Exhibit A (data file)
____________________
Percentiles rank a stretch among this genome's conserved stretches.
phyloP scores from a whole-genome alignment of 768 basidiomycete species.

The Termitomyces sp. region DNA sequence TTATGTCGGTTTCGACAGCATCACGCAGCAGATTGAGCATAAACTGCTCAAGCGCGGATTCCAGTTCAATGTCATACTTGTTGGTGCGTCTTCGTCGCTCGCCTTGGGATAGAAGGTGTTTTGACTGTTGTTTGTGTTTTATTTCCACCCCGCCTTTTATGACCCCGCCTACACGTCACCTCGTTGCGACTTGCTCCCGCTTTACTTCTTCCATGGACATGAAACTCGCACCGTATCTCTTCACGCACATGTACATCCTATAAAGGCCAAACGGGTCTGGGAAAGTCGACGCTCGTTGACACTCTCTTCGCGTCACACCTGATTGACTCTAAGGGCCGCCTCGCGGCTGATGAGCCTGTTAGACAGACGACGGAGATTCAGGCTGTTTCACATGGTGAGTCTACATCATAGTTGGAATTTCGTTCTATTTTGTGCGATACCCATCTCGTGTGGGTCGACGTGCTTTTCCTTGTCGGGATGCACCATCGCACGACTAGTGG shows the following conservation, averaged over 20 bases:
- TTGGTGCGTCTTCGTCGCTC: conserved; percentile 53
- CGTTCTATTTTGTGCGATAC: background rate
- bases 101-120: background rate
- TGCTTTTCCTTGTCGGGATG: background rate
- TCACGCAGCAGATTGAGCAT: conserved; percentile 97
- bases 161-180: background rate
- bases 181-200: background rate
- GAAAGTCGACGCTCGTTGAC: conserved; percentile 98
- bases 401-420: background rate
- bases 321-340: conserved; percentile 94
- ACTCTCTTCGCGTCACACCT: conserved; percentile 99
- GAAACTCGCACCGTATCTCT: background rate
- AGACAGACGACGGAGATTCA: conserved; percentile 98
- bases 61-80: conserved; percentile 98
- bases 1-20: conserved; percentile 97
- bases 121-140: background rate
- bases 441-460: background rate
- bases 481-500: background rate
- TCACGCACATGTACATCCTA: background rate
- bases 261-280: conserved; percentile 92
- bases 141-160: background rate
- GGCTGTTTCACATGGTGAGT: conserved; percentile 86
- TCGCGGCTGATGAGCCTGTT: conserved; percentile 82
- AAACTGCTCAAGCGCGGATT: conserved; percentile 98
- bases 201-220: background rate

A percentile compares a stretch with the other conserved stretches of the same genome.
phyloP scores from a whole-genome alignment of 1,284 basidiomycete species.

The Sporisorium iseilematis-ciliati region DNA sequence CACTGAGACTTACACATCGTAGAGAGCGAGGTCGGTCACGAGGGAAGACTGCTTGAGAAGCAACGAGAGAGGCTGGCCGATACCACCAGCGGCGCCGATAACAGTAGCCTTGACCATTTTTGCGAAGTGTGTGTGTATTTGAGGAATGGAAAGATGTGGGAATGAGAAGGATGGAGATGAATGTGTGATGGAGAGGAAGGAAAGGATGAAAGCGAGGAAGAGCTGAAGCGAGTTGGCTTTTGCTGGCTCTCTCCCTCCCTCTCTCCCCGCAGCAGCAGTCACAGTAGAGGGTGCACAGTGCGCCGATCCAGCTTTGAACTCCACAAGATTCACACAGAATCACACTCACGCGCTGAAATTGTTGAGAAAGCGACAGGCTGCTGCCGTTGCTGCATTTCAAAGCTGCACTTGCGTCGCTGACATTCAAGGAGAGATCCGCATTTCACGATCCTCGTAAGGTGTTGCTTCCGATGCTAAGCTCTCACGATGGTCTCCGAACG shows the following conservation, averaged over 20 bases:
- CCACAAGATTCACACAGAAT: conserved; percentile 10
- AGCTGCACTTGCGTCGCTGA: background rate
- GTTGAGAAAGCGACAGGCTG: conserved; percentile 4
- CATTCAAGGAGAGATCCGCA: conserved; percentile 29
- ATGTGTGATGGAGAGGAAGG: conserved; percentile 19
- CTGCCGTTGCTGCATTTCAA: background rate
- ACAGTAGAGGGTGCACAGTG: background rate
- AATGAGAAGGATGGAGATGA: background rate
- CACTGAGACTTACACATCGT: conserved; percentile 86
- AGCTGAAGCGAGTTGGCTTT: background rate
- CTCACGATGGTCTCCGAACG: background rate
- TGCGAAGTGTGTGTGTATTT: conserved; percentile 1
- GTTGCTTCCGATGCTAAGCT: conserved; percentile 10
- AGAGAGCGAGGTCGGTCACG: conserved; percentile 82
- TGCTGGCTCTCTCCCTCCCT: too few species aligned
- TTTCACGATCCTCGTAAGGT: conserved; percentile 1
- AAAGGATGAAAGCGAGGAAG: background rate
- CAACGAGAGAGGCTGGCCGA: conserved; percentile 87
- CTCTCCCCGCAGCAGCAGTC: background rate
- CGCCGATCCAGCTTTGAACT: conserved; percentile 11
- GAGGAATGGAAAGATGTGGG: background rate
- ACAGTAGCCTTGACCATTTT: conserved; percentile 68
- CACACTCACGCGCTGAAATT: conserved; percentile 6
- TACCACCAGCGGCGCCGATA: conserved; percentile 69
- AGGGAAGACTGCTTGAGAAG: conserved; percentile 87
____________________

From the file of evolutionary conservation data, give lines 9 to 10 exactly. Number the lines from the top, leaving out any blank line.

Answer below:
- bases 161-180: background rate
- bases 181-200: background rate